Download Restriction: no

Paper provided by Deakin University, Faculty of Business and Law, School of Accounting, Economics and Finance in its series Economics Series with number 2006_14.

as
in new window

Length:
Date of creation: 12 Oct 2006
Date of revision:
Handle: RePEc:dkn:econwp:eco_2006_14
Contact details of provider: Postal: 221 Burwood Highway, Burwood 3125
Phone: 61 3 9244 3815
Web page: http://www.deakin.edu.au/buslaw/aef/index.php

References listed on IDEAS
Please report citation or reference errors to , or , if you are the registered author of the cited work, log in to your RePEc Author Service profile, click on "citations" and make appropriate adjustments.:

as in new window
  1. Perelman, Sergio, 1995. "R&D, Technological Progress and Efficiency Change in Industrial Activities," Review of Income and Wealth, International Association for Research in Income and Wealth, vol. 41(3), pages 349-66, September.
  2. Gong, Byeong-Ho & Sickles, Robin C., 1991. "Finite Sample Evidence on the Performance of Stochastic Frontiers and Data Envelopment Analysis Using Panel Data," Working Papers 91-12, C.V. Starr Center for Applied Economics, New York University.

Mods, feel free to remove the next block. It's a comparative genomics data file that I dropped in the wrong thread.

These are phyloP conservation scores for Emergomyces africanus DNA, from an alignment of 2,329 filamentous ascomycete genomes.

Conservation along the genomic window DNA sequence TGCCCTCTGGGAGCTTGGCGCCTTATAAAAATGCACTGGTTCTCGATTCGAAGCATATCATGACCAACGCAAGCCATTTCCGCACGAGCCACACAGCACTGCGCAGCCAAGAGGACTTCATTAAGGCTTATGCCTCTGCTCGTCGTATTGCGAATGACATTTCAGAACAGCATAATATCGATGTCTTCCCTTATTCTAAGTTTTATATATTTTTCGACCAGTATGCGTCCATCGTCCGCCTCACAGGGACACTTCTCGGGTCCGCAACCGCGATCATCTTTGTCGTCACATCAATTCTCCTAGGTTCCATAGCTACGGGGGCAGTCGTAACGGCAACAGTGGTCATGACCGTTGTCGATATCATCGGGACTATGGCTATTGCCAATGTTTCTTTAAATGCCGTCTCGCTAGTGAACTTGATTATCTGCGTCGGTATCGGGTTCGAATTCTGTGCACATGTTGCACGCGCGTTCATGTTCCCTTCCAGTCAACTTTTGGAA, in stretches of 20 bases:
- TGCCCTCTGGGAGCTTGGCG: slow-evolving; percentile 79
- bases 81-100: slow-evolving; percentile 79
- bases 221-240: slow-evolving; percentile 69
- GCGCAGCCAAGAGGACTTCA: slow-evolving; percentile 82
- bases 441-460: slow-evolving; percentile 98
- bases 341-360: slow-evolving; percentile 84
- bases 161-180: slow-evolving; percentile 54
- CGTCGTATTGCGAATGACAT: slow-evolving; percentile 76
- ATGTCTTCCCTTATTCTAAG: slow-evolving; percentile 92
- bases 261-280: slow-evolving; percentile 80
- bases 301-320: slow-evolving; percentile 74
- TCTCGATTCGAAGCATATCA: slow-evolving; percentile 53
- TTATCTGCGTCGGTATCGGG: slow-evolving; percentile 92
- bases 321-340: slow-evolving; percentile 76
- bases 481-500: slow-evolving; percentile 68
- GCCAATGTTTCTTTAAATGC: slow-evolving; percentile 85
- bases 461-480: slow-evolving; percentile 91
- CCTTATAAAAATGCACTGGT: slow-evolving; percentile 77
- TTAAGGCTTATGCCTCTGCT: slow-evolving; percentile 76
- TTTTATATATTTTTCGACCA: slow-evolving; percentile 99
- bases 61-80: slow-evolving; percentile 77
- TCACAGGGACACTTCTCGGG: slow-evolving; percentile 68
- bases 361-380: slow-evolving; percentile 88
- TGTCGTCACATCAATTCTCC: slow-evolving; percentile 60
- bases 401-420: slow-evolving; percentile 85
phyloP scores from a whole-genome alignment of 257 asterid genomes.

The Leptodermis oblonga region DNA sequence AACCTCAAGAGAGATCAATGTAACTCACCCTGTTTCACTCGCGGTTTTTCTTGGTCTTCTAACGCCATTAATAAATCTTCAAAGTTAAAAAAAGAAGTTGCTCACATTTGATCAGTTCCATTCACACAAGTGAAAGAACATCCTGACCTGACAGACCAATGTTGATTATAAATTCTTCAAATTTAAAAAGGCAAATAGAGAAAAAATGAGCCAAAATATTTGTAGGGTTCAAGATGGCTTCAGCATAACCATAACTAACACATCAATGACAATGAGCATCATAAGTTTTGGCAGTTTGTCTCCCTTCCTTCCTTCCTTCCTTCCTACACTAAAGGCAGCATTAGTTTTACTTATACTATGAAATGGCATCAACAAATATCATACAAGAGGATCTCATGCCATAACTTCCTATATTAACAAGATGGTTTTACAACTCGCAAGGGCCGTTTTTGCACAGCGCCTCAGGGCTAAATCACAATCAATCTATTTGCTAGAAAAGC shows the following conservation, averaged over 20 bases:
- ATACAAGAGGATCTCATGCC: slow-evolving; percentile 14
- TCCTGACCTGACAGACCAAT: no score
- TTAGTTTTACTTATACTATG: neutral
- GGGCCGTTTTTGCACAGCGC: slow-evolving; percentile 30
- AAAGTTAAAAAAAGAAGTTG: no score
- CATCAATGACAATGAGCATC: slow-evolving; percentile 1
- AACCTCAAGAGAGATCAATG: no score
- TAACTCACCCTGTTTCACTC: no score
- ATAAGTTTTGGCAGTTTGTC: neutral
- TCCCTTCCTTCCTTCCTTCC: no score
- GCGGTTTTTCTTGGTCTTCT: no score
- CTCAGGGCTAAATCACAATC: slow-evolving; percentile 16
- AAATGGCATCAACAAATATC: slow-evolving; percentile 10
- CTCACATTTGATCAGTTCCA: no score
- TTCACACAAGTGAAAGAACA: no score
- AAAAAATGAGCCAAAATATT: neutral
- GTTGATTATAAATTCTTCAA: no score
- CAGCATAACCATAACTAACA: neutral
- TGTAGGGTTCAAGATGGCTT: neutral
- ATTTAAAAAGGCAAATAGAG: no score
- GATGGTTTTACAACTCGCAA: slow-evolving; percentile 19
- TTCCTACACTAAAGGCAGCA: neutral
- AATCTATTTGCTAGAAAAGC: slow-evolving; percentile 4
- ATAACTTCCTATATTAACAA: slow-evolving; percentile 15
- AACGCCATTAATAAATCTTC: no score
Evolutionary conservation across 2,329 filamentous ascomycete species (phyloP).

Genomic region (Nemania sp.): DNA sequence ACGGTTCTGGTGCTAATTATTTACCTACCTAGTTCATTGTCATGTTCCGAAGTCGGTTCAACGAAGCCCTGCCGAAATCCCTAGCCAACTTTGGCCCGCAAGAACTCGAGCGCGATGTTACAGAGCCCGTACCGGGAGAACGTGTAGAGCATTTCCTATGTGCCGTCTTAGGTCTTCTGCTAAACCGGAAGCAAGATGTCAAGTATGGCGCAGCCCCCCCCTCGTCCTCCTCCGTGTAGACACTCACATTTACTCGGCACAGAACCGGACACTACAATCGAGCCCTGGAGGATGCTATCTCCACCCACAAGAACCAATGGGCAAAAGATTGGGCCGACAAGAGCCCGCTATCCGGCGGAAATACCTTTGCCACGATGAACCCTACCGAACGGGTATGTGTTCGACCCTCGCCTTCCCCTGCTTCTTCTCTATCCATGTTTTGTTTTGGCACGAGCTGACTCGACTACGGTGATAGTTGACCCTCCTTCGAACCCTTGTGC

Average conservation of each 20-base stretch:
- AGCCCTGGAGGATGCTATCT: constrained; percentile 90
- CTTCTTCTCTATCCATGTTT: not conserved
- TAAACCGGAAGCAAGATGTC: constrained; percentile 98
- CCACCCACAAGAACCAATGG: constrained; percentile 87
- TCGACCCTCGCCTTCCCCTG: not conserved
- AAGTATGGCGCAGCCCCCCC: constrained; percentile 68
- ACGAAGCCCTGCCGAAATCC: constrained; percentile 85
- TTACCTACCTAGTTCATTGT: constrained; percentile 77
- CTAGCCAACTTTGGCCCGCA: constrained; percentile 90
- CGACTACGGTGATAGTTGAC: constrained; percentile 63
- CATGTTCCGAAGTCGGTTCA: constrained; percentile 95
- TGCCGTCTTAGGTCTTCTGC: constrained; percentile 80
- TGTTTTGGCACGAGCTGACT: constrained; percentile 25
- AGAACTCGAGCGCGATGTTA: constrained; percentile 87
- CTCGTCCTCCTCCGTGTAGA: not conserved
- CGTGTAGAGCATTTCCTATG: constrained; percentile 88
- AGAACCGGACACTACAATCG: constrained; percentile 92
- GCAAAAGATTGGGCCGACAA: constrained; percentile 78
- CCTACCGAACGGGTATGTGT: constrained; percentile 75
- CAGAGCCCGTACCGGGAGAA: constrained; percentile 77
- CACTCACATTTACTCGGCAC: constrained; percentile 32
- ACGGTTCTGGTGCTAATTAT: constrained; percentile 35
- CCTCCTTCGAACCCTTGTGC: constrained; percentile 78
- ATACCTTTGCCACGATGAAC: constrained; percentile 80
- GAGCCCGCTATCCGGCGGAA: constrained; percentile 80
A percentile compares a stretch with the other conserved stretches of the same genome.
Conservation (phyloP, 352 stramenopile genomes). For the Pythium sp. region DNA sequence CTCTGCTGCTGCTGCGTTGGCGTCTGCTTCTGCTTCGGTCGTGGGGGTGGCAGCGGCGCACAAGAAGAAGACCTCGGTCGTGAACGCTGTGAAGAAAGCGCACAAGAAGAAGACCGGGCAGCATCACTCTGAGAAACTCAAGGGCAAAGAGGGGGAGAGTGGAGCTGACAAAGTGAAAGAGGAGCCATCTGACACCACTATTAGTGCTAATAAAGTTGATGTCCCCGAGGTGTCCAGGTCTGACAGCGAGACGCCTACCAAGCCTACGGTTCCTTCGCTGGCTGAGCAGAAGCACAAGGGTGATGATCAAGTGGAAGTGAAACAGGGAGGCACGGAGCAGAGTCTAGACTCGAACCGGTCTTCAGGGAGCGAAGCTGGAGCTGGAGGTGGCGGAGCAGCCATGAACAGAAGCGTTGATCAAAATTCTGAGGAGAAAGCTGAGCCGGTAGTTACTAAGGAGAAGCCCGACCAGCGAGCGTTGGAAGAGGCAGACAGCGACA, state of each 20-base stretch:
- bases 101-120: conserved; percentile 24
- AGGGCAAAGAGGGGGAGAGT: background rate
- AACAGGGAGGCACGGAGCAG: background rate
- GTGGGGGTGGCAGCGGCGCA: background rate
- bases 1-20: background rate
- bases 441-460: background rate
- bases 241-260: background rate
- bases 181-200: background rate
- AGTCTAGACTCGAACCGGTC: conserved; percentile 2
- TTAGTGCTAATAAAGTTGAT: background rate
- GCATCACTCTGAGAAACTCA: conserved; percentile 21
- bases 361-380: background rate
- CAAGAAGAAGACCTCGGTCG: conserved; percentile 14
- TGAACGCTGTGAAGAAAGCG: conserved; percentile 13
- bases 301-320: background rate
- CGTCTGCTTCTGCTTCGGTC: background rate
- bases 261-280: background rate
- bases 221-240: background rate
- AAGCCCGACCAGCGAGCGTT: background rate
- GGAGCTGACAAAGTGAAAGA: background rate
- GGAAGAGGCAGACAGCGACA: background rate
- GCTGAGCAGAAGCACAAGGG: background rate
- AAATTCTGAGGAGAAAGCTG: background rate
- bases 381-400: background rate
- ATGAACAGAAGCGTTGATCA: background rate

3. Mahadevan, Renuka & Asafu-Adjaye, John, 2005. "The productivity-inflation nexus: the case of the Australian mining sector," Energy Economics, Elsevier, vol. 27(1), pages 209-224, January.
  4. Dean Parham, 2004. "Sources of Australia's Productivity Revival," The Economic Record, The Economic Society of Australia, vol. 80(249), pages 239-257, 06.
  5. Kwon, Jene K., 1986. "Capital utilization, economies of scale and technical change in the growth of total factor productivity : An Explanation of South Korean manufacturing Growth," Journal of Development Economics, Elsevier, vol. 24(1), pages 75-89, November.